Once when he stepped out at Pul Bangash station and looked through a window, he saw a spire, with a weather vane. So he clicked a photo.

I realised that when you look at the spire, you cannot identify the location,” says Gigi. “This spire was made during the time of the British rule. And, today, it is part of a government school.”

Yes, indeed, the perspective of things and life changes when you look it from a different angle. 

Gigi has done installation work on the banks of the river Yamuna, shot photos of malls, construction sites, as well as crumbling cinema theatres.

And his videos are also striking. One video, 'No Parallel', has two screens next to each other. In the first screen, an archival photo of Mahatma Gandhi is shown. After a few seconds, on the second screen, there is an image of Chinese leader Mao Zedong. Soon, simultaneously, they are seen meeting people, giving speeches, going on marches ('Salt March' for Gandhi and ‘Long March’ for Mao), and interacting with children. In a way, Gigi was showing the similarities, as well as the differences of the two great leaders who had such a huge impact on their respective nations.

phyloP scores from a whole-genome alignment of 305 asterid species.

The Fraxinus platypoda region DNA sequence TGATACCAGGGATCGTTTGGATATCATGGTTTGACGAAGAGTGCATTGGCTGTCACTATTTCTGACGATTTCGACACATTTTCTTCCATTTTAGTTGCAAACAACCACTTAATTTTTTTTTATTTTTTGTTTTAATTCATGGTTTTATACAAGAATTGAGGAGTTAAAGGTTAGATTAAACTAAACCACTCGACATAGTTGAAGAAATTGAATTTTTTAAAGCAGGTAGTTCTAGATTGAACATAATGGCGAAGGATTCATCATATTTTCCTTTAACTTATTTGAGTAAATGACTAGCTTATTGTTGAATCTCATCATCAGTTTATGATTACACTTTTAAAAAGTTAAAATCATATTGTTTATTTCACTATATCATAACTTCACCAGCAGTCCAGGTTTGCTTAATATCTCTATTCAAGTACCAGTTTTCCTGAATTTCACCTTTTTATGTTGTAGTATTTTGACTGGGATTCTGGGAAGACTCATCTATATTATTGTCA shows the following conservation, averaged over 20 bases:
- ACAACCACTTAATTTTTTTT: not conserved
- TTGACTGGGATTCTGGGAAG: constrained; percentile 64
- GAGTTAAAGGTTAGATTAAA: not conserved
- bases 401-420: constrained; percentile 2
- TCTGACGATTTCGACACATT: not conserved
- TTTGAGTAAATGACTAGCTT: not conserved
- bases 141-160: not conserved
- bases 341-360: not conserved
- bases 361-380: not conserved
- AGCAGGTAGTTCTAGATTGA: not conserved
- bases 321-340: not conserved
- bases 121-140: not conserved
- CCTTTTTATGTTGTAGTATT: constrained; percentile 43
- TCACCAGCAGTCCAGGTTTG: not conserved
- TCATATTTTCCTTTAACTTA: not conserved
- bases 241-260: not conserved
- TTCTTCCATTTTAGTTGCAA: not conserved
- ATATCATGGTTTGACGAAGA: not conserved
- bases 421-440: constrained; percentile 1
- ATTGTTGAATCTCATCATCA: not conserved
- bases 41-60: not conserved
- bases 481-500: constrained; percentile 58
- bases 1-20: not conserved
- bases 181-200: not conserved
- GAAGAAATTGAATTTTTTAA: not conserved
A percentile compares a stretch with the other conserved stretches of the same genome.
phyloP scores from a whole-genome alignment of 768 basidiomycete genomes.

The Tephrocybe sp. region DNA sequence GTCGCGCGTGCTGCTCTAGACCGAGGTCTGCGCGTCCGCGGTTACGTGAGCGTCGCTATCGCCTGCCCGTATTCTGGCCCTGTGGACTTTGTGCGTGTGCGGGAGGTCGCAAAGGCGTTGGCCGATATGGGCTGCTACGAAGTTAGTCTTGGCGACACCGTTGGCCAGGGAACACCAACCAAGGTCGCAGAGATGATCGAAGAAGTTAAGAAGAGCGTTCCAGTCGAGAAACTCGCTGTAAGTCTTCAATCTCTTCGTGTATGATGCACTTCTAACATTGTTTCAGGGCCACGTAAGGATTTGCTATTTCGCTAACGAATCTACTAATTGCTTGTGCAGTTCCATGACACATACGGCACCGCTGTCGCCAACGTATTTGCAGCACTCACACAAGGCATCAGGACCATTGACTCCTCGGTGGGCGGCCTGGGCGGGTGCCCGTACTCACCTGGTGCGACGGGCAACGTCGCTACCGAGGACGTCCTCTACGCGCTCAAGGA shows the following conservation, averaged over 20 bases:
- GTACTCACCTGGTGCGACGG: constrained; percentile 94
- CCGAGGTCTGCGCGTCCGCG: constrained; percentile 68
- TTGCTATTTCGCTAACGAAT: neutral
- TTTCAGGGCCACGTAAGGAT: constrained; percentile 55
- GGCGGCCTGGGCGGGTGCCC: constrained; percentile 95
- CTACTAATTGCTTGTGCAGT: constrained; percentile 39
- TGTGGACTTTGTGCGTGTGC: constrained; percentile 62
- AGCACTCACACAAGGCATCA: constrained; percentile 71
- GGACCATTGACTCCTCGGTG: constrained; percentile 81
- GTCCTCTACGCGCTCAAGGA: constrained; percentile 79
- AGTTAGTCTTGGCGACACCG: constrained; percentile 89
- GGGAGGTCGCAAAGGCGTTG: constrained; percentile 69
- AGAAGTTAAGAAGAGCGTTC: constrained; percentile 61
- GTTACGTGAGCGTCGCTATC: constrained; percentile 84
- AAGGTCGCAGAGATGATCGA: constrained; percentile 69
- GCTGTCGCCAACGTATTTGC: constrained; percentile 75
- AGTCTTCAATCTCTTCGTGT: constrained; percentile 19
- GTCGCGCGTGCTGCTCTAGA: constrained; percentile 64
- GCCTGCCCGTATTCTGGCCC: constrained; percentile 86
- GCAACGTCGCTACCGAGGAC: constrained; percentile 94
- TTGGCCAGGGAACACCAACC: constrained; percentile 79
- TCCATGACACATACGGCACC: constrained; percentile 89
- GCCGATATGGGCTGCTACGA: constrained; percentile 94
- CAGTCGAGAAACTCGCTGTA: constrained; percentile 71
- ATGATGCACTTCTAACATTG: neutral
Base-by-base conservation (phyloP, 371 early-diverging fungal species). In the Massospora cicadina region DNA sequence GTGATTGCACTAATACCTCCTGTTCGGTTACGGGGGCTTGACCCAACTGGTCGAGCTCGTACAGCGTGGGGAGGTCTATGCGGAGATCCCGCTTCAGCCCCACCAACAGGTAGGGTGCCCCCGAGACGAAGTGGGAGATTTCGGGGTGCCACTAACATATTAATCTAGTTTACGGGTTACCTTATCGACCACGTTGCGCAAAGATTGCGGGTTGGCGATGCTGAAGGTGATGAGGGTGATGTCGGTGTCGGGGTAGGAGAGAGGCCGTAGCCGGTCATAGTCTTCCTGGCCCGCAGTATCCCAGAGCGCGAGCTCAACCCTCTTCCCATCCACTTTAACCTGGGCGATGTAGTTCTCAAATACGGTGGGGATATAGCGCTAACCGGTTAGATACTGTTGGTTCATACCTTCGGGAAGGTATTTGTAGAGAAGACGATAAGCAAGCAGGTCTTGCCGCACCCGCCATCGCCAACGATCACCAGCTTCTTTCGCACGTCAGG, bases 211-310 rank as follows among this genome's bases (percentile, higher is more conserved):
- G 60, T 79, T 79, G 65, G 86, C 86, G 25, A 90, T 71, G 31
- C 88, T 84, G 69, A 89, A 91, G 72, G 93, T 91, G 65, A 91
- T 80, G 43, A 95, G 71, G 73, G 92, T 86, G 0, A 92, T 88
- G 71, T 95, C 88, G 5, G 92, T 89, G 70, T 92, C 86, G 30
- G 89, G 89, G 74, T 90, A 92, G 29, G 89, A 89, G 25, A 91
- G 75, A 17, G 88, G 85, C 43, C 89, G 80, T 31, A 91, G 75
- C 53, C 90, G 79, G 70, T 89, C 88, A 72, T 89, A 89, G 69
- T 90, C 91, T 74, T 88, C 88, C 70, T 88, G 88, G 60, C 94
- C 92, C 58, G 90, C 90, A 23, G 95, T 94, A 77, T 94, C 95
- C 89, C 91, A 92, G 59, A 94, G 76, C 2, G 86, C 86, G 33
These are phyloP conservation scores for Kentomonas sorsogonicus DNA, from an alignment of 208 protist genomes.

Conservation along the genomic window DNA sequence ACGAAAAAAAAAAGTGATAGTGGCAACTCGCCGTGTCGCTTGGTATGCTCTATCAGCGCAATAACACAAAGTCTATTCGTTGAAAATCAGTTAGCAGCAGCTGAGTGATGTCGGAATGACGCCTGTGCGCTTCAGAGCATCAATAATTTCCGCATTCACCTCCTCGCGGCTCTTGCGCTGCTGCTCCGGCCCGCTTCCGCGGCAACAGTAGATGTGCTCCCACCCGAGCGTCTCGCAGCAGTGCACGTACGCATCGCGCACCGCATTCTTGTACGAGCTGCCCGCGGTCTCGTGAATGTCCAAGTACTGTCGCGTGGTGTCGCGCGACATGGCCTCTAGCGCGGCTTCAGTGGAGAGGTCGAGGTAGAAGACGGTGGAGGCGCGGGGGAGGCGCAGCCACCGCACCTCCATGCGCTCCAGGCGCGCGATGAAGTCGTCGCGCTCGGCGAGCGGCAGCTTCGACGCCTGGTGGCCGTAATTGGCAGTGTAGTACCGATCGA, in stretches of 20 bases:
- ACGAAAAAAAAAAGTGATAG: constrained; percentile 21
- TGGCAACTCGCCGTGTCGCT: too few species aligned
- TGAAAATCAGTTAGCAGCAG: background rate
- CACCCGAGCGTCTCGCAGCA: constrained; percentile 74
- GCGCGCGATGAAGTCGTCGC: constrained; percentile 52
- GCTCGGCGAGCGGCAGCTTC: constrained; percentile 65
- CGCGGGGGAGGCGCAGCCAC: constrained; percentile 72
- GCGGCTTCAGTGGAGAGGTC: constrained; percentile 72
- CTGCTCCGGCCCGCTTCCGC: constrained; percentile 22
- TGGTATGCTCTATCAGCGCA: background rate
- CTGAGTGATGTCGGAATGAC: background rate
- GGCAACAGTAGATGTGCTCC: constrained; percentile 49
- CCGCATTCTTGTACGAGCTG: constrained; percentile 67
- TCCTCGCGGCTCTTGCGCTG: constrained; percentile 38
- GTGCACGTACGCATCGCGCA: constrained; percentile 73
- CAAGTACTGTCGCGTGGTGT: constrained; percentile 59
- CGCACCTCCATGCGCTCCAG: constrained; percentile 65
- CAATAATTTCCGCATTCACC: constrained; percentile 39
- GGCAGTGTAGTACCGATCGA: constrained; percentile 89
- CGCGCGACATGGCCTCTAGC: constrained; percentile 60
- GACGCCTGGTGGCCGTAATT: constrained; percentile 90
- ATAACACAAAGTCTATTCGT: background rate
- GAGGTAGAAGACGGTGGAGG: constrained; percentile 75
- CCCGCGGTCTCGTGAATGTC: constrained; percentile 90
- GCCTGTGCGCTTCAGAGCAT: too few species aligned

One major difference, of course, is that while Gandhi propagated non-violence, Mao used great violence to propel his country into the ill-fated Cultural Revolution (1966-76), which had a calamitous effect on Chinese society.

Imbued with a genuine creative talent, Gigi has attended prestigious residencies at Trinidad and Tobago, West Indies, Biella, Italy, and Seoul, Korea.

In Seoul, Gigi made a series of photographs of South Koreans looking at their mobile phones, while in public spaces, like railway stations. Some lean against walls to see their phone, or while sitting on platform seats. “People are engaged with their cell phones all the time,” says Gigi. “But unlike Indians who are chatting or sending SMSs, South Koreans are busy watching television channels. I wanted to show how the demarcation between the personal and public spaces is no longer there, like in the past. And now, with Facebook, the personal space has entered the public domain.”